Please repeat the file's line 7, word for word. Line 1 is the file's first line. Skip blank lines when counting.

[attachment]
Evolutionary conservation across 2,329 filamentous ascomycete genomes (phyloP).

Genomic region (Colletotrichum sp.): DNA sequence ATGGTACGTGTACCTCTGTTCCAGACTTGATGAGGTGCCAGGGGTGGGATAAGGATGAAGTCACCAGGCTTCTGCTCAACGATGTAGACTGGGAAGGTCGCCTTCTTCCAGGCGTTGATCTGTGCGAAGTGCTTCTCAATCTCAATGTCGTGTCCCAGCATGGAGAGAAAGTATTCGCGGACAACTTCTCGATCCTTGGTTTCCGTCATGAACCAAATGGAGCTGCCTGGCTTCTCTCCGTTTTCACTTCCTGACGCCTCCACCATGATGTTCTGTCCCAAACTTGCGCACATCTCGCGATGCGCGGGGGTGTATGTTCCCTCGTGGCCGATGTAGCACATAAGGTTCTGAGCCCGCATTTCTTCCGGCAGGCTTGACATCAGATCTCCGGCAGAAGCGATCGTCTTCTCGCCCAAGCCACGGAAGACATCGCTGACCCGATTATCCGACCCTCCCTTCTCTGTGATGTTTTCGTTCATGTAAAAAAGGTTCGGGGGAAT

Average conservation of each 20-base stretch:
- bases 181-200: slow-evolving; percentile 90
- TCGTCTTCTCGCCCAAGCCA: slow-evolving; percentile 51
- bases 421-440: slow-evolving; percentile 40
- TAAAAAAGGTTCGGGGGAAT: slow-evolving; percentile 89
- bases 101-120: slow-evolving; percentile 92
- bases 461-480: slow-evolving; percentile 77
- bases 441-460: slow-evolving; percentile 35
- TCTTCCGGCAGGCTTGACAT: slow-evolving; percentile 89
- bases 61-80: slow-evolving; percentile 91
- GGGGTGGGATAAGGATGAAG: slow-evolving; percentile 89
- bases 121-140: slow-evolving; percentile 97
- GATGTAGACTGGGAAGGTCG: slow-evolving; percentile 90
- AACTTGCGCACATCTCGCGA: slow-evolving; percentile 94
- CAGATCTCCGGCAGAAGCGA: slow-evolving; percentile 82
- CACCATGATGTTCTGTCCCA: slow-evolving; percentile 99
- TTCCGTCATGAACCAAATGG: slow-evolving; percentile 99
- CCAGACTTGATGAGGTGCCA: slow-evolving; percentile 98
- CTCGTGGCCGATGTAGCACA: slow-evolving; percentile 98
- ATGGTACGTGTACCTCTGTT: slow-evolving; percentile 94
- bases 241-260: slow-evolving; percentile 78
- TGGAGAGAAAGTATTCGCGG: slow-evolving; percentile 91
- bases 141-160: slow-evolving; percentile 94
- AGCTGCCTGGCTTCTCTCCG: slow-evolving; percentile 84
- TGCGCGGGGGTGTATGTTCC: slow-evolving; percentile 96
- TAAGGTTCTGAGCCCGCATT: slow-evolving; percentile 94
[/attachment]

- TAAAAAAGGTTCGGGGGAAT: slow-evolving; percentile 89